Geometrical Order

Figure 4.1 Taken from Johannes Kepler’s: Mysterium Cosmographicum – The secret of the Universe

As the idea of the “harmony of the spheres” has been anchored in mankind for thousands of years, a coherence between geometry and the celestial relations has also been suspected for an equally long time. Plato associated the five regular solids named after him with the elements of fire, water, earth, air and a celestial-ethereal substance. He attributed the latter to the dodecahedron, a figure, that is enclosed by twelve pentagons. In geometrical regard it was again Johannes Kepler who 2000 years later developed the ancient ideas further. He started out on his search for order in the solar system by creating his well-known model which shows that the arrangement of the six planets, known in his time, is organized by the five Platonic solids. According to this the ratio of the radii of the inner and the outer sphere of the dodecahedron, for example, corresponds (if only very approximately) with that of the mean distances which Mars and Earth have from the Sun, or the semi-major axes of the elliptical orbits, repectively.

However, the structure of the whole system, as explained in Signature of the Celestial Spheres, is determined by the semi-minor axes b, which already had a central importance in the harmonies of the velocities. What is most striking, is that the first and the fourth planet, counted from the inside as well as from the outside, are in a ratio of 4/1, relative to their semi-minor axes. The first and sixth planet, again calculated from the inside and the outside, show the proportion 25/1. The result is a clear higher structure, that is partitioned further by ratios of small integers. This order is illustrated in the next Figure 4.2 by circles. The differences from the real values amount to only a few thousandths, except for the intervals 8/3 and 3/2, where they are slightly more than one per cent (the exact values can be found in Signature of the Celestial Spheres, page 17).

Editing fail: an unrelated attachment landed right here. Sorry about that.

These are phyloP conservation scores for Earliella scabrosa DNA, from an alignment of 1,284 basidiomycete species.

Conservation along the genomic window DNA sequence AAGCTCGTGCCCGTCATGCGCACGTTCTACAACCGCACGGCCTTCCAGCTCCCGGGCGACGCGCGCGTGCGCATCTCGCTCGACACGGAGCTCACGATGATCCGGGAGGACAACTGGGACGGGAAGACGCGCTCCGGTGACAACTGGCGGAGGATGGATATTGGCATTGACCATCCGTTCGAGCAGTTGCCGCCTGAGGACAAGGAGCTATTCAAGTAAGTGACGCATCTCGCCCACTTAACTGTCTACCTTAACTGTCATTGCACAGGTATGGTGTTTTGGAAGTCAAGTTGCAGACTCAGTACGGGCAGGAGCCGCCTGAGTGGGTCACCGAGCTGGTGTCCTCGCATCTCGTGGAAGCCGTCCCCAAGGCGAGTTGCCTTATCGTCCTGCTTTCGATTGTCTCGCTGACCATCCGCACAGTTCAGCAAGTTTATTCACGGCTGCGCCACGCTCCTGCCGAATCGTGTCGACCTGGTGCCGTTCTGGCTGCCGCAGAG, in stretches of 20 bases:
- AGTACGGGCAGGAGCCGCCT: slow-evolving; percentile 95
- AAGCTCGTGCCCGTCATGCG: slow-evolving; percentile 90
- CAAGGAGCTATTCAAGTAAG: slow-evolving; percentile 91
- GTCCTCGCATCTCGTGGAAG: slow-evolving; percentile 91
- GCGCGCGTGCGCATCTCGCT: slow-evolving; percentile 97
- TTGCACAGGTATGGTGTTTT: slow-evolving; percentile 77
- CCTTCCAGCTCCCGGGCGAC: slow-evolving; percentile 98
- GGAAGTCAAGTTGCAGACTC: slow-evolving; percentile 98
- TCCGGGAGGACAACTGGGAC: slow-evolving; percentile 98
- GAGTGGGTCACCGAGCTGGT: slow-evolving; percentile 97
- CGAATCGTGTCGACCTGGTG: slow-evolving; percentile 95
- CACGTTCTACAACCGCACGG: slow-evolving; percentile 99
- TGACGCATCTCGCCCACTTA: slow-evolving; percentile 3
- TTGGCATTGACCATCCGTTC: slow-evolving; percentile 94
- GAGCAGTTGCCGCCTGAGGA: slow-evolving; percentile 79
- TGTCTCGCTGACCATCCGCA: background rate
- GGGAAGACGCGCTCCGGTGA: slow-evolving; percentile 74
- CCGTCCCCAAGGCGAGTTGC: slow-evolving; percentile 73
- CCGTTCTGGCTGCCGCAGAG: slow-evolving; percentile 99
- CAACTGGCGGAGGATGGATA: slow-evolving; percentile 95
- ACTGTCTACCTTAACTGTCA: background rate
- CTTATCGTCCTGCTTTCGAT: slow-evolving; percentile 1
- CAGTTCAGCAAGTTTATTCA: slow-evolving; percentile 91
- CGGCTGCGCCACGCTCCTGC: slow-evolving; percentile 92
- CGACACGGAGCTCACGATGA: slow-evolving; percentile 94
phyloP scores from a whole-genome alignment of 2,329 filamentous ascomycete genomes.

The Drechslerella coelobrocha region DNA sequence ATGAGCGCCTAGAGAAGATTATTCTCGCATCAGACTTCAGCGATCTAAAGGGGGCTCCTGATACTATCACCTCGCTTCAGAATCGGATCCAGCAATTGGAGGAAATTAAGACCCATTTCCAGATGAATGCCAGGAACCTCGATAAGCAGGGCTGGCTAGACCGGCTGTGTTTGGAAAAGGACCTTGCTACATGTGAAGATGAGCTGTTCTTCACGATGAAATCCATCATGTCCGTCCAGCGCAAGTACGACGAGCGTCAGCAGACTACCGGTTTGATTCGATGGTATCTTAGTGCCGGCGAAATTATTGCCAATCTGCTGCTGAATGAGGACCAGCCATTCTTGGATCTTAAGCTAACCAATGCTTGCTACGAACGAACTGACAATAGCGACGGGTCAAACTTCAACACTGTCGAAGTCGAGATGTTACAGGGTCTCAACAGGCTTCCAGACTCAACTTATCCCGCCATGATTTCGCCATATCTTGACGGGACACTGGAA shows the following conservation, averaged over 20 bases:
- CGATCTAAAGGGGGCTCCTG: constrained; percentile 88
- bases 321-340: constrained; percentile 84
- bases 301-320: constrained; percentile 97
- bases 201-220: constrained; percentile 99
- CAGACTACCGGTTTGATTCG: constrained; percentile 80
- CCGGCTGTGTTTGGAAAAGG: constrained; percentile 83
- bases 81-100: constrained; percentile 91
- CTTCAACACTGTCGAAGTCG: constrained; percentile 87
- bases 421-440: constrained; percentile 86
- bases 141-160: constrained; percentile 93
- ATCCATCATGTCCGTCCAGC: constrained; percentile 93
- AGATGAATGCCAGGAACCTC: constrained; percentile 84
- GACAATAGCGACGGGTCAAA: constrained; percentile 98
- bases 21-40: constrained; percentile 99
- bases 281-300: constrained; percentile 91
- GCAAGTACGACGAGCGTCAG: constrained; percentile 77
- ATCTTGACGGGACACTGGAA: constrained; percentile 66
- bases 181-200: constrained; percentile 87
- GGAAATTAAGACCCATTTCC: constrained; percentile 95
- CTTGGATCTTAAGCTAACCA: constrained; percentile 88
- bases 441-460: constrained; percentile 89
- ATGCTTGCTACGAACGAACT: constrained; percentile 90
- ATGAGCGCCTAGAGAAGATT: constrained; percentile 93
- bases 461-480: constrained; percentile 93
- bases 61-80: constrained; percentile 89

Figure 4.2 Approximation of the intervals of the semi-minor axes of the planets. Left to right: Mercury, Venus, Earth, Mars, Jupiter, Saturn, Uranus, Neptune, Pluto.
© Keplerstern Verlag

Outer square: Pluto
Circle: Neptune
Middle square: Uranus
Inner square: Saturn

The evolving arrangement is so dazzlingly clear and simple, that we have to wonder once again, why, at least to the authors knowledge, it has not been mentioned anywhere. What we see is something like a reflection in Jupiter, the greatest member of the planetary community, even though Venus and Neptune are not yet integrated into the represented order. We achieve this by using the most simple regular figures: circle, square and triangle. The proportions 2/1 and 4/1 can be derived from the ratios of the areas of the incircle and the circumcircle of a quadrangle respectively a triangle. Thus the circle cuts off proportions in the form 4/p, p/2 etc. As an example we obtain the following arrangement for the four outer planets:

Difference (%)
Ur/Sa 2.012 2.000 0.608
Ne/Ur 1.568 1.571 0.156
Pl/Ne 1.271 1.273 0.181
Pl/Sa 4.011 4.000 0.270

Differences between planetary intervals and the
geometrical relations of areas: mean value 0.31%

It may be surprising at first to find three of the orbits as quadrangles. What we are getting at, however, is the representation of the principle behind the distances, i.e. the semi-minor axes. These ratios are like the ratios between areas of squares or circles, repectively. But why do the semi-minor axes play the decisive part in the arrangement of the planetary orbits and why should their proportions be determined by the ratios of areas?